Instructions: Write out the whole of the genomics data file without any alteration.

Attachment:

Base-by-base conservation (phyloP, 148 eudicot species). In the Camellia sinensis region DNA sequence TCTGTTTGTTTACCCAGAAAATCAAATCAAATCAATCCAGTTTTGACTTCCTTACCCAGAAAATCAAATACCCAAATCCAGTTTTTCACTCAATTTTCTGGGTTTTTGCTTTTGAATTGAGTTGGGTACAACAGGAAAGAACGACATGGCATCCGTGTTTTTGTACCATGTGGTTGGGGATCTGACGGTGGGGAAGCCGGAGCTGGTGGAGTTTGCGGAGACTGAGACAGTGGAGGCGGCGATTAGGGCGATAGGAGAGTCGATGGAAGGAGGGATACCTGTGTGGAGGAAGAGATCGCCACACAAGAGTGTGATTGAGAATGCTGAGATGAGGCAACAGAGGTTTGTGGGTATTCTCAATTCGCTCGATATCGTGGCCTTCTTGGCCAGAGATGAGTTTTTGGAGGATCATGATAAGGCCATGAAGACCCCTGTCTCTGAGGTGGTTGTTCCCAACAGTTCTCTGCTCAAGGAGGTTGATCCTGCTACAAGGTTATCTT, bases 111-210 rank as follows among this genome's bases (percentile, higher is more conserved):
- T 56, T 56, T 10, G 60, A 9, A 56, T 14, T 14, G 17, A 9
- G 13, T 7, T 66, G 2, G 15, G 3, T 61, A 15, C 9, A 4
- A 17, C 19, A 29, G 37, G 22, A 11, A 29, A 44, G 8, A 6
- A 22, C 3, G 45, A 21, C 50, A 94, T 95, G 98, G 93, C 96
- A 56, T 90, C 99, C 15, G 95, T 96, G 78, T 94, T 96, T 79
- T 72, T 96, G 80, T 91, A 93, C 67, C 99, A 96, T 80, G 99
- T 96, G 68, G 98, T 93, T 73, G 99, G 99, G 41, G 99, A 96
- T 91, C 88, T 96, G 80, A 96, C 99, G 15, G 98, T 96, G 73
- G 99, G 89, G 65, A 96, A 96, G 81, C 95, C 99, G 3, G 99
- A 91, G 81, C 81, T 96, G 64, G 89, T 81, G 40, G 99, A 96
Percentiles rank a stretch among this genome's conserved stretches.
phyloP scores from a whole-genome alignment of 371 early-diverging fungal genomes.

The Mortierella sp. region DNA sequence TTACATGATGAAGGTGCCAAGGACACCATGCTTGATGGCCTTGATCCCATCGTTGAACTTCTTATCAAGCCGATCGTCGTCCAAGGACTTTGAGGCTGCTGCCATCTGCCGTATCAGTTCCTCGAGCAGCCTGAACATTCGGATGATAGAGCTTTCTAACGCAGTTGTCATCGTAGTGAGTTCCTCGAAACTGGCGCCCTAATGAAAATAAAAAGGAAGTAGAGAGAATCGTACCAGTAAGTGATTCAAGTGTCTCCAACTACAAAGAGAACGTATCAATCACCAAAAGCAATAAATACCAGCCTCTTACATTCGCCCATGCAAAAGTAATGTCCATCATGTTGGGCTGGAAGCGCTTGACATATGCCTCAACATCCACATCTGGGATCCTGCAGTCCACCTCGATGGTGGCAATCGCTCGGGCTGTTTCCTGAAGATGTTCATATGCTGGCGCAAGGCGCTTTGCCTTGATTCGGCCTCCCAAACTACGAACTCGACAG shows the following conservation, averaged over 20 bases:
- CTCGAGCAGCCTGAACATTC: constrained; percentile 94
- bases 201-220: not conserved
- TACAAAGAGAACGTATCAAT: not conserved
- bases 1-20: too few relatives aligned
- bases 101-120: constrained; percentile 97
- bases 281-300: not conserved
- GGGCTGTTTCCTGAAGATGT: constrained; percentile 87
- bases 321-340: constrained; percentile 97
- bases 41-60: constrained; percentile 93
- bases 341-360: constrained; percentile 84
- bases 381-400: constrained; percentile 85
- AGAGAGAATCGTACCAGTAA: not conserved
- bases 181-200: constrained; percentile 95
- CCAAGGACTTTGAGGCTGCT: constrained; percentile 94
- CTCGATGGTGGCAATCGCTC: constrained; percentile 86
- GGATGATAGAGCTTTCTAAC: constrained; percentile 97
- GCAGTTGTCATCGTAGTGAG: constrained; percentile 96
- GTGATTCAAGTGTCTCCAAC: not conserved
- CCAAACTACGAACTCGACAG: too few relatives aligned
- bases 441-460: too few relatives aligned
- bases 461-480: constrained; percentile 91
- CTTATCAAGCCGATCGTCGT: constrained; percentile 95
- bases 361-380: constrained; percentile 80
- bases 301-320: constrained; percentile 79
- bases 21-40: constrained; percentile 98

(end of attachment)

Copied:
Base-by-base conservation (phyloP, 148 eudicot species). In the Camellia sinensis region DNA sequence TCTGTTTGTTTACCCAGAAAATCAAATCAAATCAATCCAGTTTTGACTTCCTTACCCAGAAAATCAAATACCCAAATCCAGTTTTTCACTCAATTTTCTGGGTTTTTGCTTTTGAATTGAGTTGGGTACAACAGGAAAGAACGACATGGCATCCGTGTTTTTGTACCATGTGGTTGGGGATCTGACGGTGGGGAAGCCGGAGCTGGTGGAGTTTGCGGAGACTGAGACAGTGGAGGCGGCGATTAGGGCGATAGGAGAGTCGATGGAAGGAGGGATACCTGTGTGGAGGAAGAGATCGCCACACAAGAGTGTGATTGAGAATGCTGAGATGAGGCAACAGAGGTTTGTGGGTATTCTCAATTCGCTCGATATCGTGGCCTTCTTGGCCAGAGATGAGTTTTTGGAGGATCATGATAAGGCCATGAAGACCCCTGTCTCTGAGGTGGTTGTTCCCAACAGTTCTCTGCTCAAGGAGGTTGATCCTGCTACAAGGTTATCTT, bases 111-210 rank as follows among this genome's bases (percentile, higher is more conserved):
- T 56, T 56, T 10, G 60, A 9, A 56, T 14, T 14, G 17, A 9
- G 13, T 7, T 66, G 2, G 15, G 3, T 61, A 15, C 9, A 4
- A 17, C 19, A 29, G 37, G 22, A 11, A 29, A 44, G 8, A 6
- A 22, C 3, G 45, A 21, C 50, A 94, T 95, G 98, G 93, C 96
- A 56, T 90, C 99, C 15, G 95, T 96, G 78, T 94, T 96, T 79
- T 72, T 96, G 80, T 91, A 93, C 67, C 99, A 96, T 80, G 99
- T 96, G 68, G 98, T 93, T 73, G 99, G 99, G 41, G 99, A 96
- T 91, C 88, T 96, G 80, A 96, C 99, G 15, G 98, T 96, G 73
- G 99, G 89, G 65, A 96, A 96, G 81, C 95, C 99, G 3, G 99
- A 91, G 81, C 81, T 96, G 64, G 89, T 81, G 40, G 99, A 96
Percentiles rank a stretch among this genome's conserved stretches.
phyloP scores from a whole-genome alignment of 371 early-diverging fungal genomes.

The Mortierella sp. region DNA sequence TTACATGATGAAGGTGCCAAGGACACCATGCTTGATGGCCTTGATCCCATCGTTGAACTTCTTATCAAGCCGATCGTCGTCCAAGGACTTTGAGGCTGCTGCCATCTGCCGTATCAGTTCCTCGAGCAGCCTGAACATTCGGATGATAGAGCTTTCTAACGCAGTTGTCATCGTAGTGAGTTCCTCGAAACTGGCGCCCTAATGAAAATAAAAAGGAAGTAGAGAGAATCGTACCAGTAAGTGATTCAAGTGTCTCCAACTACAAAGAGAACGTATCAATCACCAAAAGCAATAAATACCAGCCTCTTACATTCGCCCATGCAAAAGTAATGTCCATCATGTTGGGCTGGAAGCGCTTGACATATGCCTCAACATCCACATCTGGGATCCTGCAGTCCACCTCGATGGTGGCAATCGCTCGGGCTGTTTCCTGAAGATGTTCATATGCTGGCGCAAGGCGCTTTGCCTTGATTCGGCCTCCCAAACTACGAACTCGACAG shows the following conservation, averaged over 20 bases:
- CTCGAGCAGCCTGAACATTC: constrained; percentile 94
- bases 201-220: not conserved
- TACAAAGAGAACGTATCAAT: not conserved
- bases 1-20: too few relatives aligned
- bases 101-120: constrained; percentile 97
- bases 281-300: not conserved
- GGGCTGTTTCCTGAAGATGT: constrained; percentile 87
- bases 321-340: constrained; percentile 97
- bases 41-60: constrained; percentile 93
- bases 341-360: constrained; percentile 84
- bases 381-400: constrained; percentile 85
- AGAGAGAATCGTACCAGTAA: not conserved
- bases 181-200: constrained; percentile 95
- CCAAGGACTTTGAGGCTGCT: constrained; percentile 94
- CTCGATGGTGGCAATCGCTC: constrained; percentile 86
- GGATGATAGAGCTTTCTAAC: constrained; percentile 97
- GCAGTTGTCATCGTAGTGAG: constrained; percentile 96
- GTGATTCAAGTGTCTCCAAC: not conserved
- CCAAACTACGAACTCGACAG: too few relatives aligned
- bases 441-460: too few relatives aligned
- bases 461-480: constrained; percentile 91
- CTTATCAAGCCGATCGTCGT: constrained; percentile 95
- bases 361-380: constrained; percentile 80
- bases 301-320: constrained; percentile 79
- bases 21-40: constrained; percentile 98